Web 2.0: A Minefield Marketers Must Cross
What panelists at the National Advertising Review Council's NAD Annual Conference argued--in one form or another--is that although the Web is protean, the law isn't. And that if one follows the letter of the law, which might be called "truth in blogging," there's a decent chance one will also avoid blowing up one's brand.
Mark Serrianne, CEO of brand consultancy Northlich, was one of four speakers at the NAD annual conference Tuesday, as part of Advertising Week in New York. He said the broader issue was the lack of companies' ability to control information, and the temptation companies have to try nonetheless.
He set the stage with a couple of personal anecdotes: first, the day he walked into his office and found that his secretary--with whom he shared an interest in politics--had learned, online, not only that he'd given money to a certain candidate, but how much, to the dollar, through a link on Huffington Post.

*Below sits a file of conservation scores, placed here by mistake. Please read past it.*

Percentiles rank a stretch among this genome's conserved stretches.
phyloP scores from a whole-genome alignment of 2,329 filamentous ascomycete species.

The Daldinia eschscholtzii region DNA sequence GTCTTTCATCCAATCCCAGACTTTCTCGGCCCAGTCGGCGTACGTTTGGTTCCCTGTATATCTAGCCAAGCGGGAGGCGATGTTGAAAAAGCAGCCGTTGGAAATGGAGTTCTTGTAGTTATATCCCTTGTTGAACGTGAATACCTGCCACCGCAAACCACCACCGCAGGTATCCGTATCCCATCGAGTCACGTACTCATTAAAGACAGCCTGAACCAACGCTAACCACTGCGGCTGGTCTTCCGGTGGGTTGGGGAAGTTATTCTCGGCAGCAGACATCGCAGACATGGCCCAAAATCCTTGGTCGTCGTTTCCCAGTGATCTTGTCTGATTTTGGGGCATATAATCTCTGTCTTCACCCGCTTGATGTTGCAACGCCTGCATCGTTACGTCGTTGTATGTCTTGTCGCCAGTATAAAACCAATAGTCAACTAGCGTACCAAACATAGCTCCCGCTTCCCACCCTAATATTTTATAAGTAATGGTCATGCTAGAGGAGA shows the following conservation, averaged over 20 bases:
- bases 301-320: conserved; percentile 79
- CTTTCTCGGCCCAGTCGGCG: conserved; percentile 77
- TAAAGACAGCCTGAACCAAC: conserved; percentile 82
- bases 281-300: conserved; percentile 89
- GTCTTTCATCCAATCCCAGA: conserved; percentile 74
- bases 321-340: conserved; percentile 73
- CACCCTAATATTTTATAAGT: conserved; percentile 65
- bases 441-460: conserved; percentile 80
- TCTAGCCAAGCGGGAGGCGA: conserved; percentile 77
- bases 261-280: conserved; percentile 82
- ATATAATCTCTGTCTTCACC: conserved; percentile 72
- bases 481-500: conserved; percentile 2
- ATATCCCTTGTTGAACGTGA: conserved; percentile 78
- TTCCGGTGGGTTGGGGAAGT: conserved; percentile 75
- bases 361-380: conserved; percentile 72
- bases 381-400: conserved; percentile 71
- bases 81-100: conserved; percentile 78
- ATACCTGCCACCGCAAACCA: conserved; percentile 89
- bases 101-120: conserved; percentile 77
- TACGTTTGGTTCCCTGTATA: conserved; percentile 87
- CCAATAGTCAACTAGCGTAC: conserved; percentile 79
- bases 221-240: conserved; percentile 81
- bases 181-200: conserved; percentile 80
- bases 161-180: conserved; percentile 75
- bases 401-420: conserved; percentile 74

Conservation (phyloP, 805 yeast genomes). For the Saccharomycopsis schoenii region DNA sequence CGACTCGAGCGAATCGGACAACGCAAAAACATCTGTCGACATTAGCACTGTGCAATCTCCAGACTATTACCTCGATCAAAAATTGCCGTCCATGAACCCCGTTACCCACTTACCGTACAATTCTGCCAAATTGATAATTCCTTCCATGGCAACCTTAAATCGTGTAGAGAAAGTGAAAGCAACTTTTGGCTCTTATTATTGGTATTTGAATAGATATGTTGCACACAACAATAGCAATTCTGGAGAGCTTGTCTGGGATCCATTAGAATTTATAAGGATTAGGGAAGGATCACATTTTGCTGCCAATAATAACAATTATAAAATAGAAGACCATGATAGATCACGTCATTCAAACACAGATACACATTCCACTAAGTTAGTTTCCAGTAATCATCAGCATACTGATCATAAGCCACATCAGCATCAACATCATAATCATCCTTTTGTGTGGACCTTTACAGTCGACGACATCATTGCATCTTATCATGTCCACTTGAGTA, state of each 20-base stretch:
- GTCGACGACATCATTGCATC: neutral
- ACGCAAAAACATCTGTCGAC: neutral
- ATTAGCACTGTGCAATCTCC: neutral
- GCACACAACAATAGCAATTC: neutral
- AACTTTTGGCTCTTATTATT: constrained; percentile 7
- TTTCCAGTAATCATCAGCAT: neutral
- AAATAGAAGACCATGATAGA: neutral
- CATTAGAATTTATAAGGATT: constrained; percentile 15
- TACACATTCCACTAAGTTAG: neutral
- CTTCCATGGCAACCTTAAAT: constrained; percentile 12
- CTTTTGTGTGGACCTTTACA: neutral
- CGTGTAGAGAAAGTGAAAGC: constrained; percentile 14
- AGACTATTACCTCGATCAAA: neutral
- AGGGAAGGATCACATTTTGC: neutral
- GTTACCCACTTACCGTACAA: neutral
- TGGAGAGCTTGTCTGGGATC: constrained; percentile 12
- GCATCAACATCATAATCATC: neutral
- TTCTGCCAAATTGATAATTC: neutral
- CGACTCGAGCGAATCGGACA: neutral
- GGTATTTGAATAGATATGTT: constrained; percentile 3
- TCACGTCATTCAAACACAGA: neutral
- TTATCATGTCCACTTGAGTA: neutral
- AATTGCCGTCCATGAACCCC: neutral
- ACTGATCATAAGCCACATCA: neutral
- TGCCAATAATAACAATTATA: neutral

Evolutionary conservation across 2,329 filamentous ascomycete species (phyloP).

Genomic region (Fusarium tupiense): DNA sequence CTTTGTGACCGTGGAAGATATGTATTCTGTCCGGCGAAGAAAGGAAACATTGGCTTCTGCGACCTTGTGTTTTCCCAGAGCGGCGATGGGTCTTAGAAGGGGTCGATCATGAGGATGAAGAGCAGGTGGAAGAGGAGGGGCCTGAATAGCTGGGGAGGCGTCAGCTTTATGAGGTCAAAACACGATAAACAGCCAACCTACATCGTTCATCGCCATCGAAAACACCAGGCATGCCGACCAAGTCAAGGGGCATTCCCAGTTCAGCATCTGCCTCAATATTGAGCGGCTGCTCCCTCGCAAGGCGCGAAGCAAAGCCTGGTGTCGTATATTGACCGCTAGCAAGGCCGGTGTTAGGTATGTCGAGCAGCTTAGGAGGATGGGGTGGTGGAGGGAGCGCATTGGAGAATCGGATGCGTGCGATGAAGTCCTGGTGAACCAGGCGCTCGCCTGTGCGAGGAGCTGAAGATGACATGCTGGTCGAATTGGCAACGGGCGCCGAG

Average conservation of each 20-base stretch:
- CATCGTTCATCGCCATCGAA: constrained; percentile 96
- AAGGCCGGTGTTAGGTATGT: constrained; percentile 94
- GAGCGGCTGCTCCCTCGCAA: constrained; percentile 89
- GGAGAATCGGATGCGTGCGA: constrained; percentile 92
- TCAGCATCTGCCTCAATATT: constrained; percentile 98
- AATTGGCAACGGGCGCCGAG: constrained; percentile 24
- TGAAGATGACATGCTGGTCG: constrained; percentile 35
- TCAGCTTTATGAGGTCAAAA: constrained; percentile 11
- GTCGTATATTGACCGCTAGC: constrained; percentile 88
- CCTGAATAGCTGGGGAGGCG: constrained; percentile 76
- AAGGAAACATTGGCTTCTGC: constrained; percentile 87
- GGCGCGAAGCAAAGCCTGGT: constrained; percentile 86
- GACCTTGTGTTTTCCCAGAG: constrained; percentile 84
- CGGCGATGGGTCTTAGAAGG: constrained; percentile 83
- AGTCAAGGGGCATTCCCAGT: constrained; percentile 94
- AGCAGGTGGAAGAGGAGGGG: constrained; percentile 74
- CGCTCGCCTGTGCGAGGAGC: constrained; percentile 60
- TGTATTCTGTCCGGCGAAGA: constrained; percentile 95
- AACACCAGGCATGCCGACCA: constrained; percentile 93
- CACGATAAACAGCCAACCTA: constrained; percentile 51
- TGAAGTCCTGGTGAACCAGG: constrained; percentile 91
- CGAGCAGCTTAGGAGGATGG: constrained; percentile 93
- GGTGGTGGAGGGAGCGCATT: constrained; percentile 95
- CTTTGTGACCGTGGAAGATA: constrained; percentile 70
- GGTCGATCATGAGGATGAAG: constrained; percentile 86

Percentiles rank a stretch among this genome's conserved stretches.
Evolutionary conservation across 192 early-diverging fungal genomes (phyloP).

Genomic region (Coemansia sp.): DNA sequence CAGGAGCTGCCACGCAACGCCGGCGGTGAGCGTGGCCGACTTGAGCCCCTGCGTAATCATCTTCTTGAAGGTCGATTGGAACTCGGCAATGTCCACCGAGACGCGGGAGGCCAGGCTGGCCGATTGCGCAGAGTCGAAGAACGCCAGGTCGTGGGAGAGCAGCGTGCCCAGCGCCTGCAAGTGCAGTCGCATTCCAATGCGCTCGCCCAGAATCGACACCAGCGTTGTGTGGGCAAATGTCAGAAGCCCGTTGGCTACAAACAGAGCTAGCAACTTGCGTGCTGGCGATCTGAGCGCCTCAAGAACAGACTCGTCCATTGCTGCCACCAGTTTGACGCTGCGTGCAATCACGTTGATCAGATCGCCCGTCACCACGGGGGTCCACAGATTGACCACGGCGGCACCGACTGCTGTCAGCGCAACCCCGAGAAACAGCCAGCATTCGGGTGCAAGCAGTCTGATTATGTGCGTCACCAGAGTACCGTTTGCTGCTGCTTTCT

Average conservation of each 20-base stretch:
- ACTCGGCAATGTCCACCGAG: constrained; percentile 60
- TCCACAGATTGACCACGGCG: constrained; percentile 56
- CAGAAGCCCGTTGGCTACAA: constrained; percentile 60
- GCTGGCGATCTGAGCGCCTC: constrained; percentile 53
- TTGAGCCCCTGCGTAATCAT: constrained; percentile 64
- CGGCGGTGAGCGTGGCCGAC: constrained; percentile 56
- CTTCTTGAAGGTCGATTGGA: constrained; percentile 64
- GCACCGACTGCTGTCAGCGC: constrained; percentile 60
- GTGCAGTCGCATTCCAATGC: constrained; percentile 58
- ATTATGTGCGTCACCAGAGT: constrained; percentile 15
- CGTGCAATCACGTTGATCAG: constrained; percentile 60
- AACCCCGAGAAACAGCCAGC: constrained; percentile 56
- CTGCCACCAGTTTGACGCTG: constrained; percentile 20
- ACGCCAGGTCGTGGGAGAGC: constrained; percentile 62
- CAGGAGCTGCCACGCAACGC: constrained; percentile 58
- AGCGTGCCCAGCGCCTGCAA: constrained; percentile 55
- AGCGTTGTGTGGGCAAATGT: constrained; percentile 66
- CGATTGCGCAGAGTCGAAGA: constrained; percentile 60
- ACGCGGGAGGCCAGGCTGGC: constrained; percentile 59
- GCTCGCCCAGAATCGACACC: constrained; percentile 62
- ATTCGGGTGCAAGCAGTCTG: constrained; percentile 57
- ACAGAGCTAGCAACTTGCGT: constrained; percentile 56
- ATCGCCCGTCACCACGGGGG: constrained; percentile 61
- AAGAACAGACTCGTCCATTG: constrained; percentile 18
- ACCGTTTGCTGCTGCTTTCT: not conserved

The other enlightening moment was at a local gas station, where he saw several teens talking--not to each other, but into different digital devices. "I don't want to belabor the obvious, but we have been talking about the news media, because we have to navigate regulation and self-regulation with that backdrop," he said, recalling how easy it was to be a PR guy for the Army in Saigon during the Vietnam War, at least as far as controlling certain elements of the news.
"Fast forward: now we have real-time feedback and absolutely no room for error. Consider the current demonstrations in Burma," he said. "The media was banned from covering the event, but it was all over the TV, because of people taking photos and videos and putting them on the Web.
"Today, the appetite is never-ending. The appetite for programming is huge. And the news is being shaped in real-time. Not just delivered, but shaped. So in that environment, think recalls, Vioxx, product tampering. Think about the challenging situation toy manufacturing must have now getting ready for Christmas.
"We live in a constant state of catch-up. Newsrooms are called information centers, and viewers and readers are experts; journalists have their own blogs; they want information to come back. And," he went on, "the term 'credibility' has changed. Trustworthiness is now the inclusion of multiple viewpoints."
Thus, he added, the advent of terms like "crowd sourcing" and of groups like the Word of Mouth Marketing Association. "We have an emergence of all sorts of new, non-paid activities that we, as regulators, must understand--like street theatre, buzz marketing, and influencer marketing."